Escape Rooms for Education

Today I attended a really good workshop held at Heritage Quay, University of Huddersfield and it was all about creating educational escape rooms. Andrew Walsh hosted the workshop and he is a librarian at Hudds and he specialises in using games in education and information literacy instruction.

If you have never been to an escape room you should try it! If you’re unsure what they are they are basically a themed room or set of rooms set with a story e.g a hospital, zombie apocalypse safehouse, library, haunted house etc and you have to solve a series of puzzles to be released, saved etc. I have only ever been to one escape room; Break Out in Manchester and we almost escaped their Crimson Lake Motel room (we had ONE puzzle left to solve arghhh).

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The “I nearly broke out” board of shame!

Educational escape rooms are an amazing concept, especially in Library teaching as some of the topics can be a little…. dry? I’m working on improving my teaching and I’ve recently been on training days and courses including a week long residential course for my level 3 Award in Education and Training – I would really recommend this for any new librarians by the way. I am soon going to be planning next year’s inductions and teaching so I now have so many ideas that I’d like to try with my students. Escape rooms are so much fun and I’m definitely going to be incorporating them into my teaching.

The session was workshop based and we went through all of the different stages of developing an educational escape room. We thought about all of the educational benefits of play and considered its place in HE/FE teaching. Andrew gave us a little comic strip which highlighted many of these reasons and it contained a handy reference list of items that I am interested in reading.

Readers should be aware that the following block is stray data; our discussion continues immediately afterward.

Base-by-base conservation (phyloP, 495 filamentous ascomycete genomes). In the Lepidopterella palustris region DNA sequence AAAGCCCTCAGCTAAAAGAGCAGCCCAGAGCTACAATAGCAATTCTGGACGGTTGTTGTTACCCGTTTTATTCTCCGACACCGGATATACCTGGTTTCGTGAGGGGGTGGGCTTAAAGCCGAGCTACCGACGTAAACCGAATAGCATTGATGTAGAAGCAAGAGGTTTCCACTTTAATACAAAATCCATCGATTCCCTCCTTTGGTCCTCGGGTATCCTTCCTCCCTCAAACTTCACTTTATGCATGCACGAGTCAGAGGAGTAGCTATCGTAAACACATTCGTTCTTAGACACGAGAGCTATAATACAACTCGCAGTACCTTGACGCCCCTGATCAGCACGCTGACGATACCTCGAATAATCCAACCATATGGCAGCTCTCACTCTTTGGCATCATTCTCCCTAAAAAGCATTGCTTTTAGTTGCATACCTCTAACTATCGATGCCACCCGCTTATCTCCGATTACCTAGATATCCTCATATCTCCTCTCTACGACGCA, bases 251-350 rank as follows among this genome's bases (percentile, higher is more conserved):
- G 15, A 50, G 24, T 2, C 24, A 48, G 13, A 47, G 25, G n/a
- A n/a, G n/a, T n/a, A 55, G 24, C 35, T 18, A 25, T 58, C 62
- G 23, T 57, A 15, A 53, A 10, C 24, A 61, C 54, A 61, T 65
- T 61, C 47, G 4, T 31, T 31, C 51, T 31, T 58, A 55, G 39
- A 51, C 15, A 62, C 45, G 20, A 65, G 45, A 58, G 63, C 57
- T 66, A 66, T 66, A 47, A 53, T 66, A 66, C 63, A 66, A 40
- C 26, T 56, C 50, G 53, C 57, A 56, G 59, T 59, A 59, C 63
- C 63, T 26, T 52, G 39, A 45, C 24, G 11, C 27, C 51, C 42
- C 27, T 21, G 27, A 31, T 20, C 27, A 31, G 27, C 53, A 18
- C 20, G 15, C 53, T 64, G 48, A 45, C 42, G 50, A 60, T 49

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Important attributes of ‘play’

 

 

 

 

 

 

 

 

 

We then had to decide on some SMART (specific, measurable, achievable, relevant, time-limited) learning objectives which were to be the groundwork of our game.

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We decided to run our session on revision as it’s coming up to exam season.

We then had to consider the key constraints. We all considered our own places of work and came up with a variety of things including time limitations, limited student attention span (sorry, students), environment, timetabling, room availability, staffing, equipment, budget 😦 So, in the end, we planned our escape room with no budget but it turns out you can actually do a lot with little or no money which is great but I am going to try and purchase a few padlocks and UV pens. We then had to choose a theme and a narrative which tied in with our learning objectives. Having a good theme and narrative is essential for any successful escape room.